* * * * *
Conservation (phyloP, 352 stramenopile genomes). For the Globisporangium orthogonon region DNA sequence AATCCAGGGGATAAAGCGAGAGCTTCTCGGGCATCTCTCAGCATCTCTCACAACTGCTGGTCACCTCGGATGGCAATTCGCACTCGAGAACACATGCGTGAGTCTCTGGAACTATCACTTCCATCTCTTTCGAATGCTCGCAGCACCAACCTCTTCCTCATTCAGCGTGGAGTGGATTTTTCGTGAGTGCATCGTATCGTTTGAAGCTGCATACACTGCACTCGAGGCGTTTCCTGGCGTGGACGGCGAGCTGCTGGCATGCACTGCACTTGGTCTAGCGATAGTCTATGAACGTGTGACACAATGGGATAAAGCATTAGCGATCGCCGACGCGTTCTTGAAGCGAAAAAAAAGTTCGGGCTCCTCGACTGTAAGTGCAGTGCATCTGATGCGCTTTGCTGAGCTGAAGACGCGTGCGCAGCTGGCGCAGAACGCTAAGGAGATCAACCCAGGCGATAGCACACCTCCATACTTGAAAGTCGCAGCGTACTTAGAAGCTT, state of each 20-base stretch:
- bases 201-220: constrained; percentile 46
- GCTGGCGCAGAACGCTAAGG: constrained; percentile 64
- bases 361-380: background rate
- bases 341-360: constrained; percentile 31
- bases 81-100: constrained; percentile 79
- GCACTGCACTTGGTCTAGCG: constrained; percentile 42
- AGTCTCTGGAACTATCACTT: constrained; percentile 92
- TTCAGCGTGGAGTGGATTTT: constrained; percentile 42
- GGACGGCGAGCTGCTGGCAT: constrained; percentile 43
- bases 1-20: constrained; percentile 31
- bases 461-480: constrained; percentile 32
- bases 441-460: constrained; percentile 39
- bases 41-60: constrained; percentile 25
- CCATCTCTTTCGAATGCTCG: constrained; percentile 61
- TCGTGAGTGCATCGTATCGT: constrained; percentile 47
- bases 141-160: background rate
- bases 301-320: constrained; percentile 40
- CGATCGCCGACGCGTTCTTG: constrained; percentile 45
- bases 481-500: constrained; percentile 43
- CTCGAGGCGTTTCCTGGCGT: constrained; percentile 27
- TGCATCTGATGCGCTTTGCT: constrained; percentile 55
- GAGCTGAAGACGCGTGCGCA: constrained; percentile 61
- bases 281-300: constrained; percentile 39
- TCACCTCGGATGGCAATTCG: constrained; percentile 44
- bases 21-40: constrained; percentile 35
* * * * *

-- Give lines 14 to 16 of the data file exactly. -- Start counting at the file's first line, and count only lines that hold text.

- bases 41-60: constrained; percentile 25
- CCATCTCTTTCGAATGCTCG: constrained; percentile 61
- TCGTGAGTGCATCGTATCGT: constrained; percentile 47